Cossacks, holy bread, running shorts and energy gels, the race for religion in modern societies

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Lane, Keith
Issue Date
BA (Hons) in Social Science
Dublin Business School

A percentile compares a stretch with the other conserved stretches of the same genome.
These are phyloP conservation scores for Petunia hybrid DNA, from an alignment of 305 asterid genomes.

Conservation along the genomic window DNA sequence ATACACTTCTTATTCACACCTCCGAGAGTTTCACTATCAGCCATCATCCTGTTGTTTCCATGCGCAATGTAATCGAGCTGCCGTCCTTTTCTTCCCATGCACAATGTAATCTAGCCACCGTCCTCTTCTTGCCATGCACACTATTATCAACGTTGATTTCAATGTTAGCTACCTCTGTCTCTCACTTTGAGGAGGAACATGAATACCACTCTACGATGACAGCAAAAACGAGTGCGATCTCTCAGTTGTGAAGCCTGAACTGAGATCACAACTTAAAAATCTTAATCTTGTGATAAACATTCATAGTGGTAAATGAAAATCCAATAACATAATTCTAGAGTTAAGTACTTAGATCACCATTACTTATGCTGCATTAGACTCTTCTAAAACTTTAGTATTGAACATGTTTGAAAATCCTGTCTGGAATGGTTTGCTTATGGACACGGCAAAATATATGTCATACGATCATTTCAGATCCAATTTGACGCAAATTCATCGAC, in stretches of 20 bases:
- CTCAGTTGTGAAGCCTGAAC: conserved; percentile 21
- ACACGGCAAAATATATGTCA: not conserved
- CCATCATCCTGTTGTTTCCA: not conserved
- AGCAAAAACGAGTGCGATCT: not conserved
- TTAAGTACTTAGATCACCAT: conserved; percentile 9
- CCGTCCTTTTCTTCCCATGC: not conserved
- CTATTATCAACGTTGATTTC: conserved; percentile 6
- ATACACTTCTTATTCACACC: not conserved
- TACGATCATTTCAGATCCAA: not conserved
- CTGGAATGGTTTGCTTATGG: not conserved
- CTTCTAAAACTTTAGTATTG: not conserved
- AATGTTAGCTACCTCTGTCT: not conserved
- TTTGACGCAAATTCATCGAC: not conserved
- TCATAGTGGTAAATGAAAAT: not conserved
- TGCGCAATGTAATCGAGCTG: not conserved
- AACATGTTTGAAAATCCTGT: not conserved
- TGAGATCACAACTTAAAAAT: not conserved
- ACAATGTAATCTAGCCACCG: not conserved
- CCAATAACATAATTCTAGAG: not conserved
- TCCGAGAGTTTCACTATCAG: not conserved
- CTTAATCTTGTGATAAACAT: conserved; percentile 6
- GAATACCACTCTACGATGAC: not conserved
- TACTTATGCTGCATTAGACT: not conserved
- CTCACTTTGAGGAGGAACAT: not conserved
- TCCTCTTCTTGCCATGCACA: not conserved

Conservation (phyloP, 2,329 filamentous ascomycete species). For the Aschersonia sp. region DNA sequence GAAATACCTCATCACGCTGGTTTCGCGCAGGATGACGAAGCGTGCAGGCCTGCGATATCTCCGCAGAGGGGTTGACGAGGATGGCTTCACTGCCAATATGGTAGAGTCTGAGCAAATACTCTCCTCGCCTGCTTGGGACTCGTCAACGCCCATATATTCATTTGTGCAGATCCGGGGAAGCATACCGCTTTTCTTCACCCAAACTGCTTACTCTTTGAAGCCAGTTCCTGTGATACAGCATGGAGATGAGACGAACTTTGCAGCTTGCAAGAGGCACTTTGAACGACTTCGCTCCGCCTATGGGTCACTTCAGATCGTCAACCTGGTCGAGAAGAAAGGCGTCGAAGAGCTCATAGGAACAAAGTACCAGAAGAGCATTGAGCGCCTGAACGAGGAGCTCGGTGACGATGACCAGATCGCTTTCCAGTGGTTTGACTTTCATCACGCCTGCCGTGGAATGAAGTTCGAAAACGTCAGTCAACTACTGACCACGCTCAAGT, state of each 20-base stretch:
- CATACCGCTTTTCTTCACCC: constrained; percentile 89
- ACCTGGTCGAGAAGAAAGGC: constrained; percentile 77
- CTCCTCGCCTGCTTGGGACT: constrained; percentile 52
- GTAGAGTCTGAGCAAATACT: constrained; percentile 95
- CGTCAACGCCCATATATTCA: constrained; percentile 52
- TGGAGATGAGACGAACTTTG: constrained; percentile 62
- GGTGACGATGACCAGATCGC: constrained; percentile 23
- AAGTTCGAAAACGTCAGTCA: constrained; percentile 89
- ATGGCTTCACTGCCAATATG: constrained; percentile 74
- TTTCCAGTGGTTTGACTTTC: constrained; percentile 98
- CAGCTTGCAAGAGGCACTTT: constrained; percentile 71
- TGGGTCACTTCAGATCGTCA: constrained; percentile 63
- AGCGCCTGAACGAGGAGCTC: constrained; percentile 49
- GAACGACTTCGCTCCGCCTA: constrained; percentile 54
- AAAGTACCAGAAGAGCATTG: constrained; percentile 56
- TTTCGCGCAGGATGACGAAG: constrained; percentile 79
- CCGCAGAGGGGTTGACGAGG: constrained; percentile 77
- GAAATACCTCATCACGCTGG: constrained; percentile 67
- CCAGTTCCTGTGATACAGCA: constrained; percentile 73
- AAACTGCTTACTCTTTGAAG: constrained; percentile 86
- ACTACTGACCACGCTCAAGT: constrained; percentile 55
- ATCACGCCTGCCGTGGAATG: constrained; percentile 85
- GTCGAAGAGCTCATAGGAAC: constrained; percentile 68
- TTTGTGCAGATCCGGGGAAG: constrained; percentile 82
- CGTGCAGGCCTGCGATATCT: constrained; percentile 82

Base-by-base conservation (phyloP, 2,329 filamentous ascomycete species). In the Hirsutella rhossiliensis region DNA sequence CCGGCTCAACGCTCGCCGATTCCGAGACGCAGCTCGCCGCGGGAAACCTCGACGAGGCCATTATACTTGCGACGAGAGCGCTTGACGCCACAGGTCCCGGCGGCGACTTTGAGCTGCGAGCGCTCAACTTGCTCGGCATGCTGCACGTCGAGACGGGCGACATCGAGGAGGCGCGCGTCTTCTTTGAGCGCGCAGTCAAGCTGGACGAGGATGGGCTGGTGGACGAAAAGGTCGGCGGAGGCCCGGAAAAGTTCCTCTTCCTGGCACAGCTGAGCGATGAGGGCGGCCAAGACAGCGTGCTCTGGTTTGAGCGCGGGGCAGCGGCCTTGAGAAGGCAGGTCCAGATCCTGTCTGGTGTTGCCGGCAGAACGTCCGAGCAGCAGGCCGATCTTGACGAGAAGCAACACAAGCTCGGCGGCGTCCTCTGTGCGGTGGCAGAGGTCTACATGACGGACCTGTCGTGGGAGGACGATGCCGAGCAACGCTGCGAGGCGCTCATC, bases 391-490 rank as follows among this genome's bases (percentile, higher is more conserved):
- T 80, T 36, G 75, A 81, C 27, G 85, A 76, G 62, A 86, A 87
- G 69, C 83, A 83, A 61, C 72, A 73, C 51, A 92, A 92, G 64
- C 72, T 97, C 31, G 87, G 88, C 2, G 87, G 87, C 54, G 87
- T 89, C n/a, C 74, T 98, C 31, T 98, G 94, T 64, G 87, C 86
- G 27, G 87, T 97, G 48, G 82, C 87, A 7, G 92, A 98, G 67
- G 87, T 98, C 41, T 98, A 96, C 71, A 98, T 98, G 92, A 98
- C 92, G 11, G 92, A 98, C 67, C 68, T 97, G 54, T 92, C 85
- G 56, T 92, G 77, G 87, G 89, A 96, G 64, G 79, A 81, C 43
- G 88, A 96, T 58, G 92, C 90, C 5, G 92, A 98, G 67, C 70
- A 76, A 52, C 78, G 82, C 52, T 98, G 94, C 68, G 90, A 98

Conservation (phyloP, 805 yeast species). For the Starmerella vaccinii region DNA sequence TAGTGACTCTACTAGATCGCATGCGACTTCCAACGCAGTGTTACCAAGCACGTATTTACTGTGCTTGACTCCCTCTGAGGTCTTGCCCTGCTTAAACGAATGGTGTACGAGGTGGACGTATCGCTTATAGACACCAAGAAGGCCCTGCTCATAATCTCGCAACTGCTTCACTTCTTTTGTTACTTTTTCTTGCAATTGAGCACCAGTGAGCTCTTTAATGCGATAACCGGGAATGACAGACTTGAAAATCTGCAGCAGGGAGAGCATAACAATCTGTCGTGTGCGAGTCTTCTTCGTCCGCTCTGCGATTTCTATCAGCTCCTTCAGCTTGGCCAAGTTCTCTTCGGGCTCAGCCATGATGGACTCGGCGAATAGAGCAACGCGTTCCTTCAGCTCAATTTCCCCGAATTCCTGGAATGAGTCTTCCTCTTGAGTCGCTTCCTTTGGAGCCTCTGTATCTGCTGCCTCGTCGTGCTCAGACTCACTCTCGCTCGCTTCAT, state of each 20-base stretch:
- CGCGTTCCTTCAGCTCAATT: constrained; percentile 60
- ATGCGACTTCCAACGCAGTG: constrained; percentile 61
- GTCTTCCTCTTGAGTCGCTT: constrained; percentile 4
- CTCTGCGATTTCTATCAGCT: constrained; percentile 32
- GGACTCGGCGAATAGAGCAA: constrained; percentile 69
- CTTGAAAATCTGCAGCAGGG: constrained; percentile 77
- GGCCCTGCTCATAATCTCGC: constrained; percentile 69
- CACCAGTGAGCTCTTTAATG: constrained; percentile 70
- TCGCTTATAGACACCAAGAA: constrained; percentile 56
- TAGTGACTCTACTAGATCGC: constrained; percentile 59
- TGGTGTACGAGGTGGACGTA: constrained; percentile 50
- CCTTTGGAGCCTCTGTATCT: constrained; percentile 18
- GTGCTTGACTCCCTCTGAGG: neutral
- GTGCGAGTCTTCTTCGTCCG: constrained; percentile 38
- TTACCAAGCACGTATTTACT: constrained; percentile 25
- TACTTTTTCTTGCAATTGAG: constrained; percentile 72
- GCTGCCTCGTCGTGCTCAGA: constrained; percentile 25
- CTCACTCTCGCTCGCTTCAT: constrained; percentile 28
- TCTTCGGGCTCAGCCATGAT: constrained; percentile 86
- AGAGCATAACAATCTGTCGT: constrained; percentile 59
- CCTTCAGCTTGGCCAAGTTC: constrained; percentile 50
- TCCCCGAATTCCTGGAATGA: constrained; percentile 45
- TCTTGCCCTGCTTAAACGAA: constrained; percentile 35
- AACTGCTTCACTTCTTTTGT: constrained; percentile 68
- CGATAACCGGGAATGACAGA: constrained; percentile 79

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The main purpose of this research was to explore the relationship between religion and sports. In The Elementary Forms of the Religious Life,(1915) Emile Durkheim argued that religion was a function of society which contained symbols, rituals, feelings of reverence and a community of believers which provided social cohesion, social control, provided meaning and purpose to individuals and a sense of belonging in the world. The aim of this research project was to discover whether long distance running provides some, or all of the functions for society set out by Durkheim. To do this, a qualitative research method was implemented. One round of six open ended, semi-structured, in-depth interviews were conducted to gain an insight into the experiences of long distance runners and to understand how their involvement with long distance running may have an influence on other aspects of their lives. Thematic Analysis was employed to analyse the resulting data. What emerged through the analysis of the findings suggested that long distance running develops self discipline, provides a universally shared sense of identity among its advocates, which works to promote social cohesion, a shared set of beliefs, good moral conduct and positive social action. The subjective nature of an individuals ‘spirituality’ and its relationship with ones faith was discussed, however this study concludes that further research is needed to address the question of whether long distance running can be viewed as a form of religion. Author keywords: Long distance running, Spirituality, Religion